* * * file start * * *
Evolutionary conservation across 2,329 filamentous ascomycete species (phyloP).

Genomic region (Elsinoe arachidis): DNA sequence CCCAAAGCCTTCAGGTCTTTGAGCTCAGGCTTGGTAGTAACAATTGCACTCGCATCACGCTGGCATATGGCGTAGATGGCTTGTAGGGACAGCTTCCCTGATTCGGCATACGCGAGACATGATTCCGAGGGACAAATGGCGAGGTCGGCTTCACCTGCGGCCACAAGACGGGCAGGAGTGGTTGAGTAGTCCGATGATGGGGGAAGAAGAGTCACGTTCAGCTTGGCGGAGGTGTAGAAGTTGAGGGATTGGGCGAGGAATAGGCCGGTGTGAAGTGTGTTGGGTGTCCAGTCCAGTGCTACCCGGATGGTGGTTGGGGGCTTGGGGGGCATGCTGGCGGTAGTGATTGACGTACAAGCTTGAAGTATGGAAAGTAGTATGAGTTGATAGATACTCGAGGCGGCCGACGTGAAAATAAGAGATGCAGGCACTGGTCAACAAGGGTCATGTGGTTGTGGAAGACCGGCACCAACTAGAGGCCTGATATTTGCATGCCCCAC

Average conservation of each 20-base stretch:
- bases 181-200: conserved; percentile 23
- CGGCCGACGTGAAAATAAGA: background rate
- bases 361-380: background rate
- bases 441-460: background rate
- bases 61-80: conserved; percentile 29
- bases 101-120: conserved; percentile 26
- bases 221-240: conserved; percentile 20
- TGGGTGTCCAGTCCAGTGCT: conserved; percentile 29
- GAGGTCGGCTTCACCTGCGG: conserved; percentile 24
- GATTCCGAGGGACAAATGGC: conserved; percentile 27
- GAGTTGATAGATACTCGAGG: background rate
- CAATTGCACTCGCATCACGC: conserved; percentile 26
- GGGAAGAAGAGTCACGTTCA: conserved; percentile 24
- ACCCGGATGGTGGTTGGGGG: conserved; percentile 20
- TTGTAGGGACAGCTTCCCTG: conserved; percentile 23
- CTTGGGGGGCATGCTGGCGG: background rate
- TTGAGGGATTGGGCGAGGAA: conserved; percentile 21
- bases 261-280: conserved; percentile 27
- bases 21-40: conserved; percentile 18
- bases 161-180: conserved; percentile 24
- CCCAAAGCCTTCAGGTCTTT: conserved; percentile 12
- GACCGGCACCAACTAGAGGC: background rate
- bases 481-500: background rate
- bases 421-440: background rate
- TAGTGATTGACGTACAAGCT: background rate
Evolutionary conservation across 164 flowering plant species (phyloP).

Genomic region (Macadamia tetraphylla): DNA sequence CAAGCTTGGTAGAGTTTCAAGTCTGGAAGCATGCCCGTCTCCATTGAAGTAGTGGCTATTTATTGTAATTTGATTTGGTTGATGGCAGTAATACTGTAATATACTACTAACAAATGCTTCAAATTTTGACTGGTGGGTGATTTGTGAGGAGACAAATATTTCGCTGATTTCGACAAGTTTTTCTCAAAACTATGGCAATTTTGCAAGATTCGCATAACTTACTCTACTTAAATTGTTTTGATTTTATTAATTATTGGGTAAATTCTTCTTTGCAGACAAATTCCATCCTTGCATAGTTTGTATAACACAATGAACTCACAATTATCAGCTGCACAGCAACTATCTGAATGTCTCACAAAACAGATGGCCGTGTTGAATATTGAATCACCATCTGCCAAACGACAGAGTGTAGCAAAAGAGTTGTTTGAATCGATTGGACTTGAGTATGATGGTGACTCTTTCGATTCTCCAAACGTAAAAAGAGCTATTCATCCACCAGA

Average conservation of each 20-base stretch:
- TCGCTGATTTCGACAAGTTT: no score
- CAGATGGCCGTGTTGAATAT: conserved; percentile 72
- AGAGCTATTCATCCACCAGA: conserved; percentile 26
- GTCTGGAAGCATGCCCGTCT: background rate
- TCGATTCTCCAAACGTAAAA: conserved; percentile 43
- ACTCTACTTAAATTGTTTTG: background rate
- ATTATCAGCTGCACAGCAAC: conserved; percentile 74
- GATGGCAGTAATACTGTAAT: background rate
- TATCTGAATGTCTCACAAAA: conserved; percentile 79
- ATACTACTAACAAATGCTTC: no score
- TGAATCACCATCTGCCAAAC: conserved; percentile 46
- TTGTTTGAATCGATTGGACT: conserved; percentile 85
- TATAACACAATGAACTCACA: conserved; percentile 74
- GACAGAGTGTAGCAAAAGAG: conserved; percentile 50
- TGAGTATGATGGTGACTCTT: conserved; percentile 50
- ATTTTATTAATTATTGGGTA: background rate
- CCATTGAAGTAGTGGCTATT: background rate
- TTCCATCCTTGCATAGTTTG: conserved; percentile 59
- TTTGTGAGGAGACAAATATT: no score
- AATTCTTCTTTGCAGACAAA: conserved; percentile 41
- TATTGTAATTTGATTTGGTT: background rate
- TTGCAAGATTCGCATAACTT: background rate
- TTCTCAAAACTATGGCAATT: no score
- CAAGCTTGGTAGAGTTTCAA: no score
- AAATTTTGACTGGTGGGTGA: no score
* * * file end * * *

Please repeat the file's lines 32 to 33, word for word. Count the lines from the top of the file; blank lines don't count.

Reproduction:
- TCGCTGATTTCGACAAGTTT: no score
- CAGATGGCCGTGTTGAATAT: conserved; percentile 72